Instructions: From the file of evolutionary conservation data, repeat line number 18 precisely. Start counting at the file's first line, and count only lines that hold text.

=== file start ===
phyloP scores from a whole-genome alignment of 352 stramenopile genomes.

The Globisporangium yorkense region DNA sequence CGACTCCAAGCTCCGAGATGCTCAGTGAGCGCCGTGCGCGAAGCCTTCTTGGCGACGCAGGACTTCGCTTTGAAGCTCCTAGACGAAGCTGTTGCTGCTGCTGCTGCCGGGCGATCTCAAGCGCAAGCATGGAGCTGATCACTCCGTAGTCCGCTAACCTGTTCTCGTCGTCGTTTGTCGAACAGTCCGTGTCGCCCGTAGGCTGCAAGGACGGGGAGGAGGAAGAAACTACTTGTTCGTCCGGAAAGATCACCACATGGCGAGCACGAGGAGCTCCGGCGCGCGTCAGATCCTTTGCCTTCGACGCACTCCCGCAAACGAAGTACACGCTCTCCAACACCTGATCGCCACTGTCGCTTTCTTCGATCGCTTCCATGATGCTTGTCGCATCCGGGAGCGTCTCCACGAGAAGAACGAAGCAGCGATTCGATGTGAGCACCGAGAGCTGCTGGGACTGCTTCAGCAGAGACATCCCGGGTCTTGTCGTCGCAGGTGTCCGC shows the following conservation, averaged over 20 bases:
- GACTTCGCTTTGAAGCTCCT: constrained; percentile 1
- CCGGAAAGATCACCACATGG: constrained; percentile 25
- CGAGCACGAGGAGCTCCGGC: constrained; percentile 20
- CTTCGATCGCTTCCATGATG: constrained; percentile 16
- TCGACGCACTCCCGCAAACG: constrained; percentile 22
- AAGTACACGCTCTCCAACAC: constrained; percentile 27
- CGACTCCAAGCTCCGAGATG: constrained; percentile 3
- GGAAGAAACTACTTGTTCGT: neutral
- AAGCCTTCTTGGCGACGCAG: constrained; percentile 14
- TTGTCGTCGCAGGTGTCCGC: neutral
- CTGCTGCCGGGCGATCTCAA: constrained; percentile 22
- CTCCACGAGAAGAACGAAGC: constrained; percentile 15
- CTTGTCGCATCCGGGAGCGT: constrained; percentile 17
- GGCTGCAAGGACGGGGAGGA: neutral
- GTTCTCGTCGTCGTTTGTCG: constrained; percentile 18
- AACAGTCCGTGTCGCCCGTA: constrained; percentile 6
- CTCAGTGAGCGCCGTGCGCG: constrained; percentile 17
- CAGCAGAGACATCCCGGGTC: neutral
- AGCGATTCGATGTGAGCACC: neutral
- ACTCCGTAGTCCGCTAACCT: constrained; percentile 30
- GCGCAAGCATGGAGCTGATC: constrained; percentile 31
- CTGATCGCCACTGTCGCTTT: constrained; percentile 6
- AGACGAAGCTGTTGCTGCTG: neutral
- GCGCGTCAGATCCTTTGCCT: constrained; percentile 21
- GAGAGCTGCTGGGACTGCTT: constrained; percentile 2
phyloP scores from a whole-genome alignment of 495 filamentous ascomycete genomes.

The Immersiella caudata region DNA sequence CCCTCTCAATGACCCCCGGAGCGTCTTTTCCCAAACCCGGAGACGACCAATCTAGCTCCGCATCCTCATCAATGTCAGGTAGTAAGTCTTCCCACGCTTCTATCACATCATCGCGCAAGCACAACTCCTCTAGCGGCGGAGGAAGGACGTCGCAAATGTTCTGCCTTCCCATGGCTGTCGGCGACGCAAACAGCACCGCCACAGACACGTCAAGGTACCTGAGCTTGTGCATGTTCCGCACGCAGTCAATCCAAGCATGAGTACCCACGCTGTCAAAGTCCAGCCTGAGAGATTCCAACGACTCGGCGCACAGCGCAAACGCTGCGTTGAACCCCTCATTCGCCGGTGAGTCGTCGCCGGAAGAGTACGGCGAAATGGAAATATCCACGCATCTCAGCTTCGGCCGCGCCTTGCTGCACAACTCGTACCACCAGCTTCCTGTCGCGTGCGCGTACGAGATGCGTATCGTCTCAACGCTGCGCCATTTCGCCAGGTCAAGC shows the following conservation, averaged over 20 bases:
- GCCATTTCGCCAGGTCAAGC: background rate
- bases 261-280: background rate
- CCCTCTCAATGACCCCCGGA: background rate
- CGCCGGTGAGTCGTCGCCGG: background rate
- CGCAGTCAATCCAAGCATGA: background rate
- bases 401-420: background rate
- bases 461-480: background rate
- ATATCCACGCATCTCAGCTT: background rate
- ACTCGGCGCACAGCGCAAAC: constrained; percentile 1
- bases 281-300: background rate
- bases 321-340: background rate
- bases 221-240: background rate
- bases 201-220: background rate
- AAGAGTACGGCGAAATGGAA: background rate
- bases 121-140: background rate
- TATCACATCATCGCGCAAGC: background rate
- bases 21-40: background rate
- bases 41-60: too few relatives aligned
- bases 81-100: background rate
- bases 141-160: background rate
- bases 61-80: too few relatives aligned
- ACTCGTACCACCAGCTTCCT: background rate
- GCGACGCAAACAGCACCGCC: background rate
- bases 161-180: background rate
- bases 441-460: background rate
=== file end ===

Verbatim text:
- AACAGTCCGTGTCGCCCGTA: constrained; percentile 6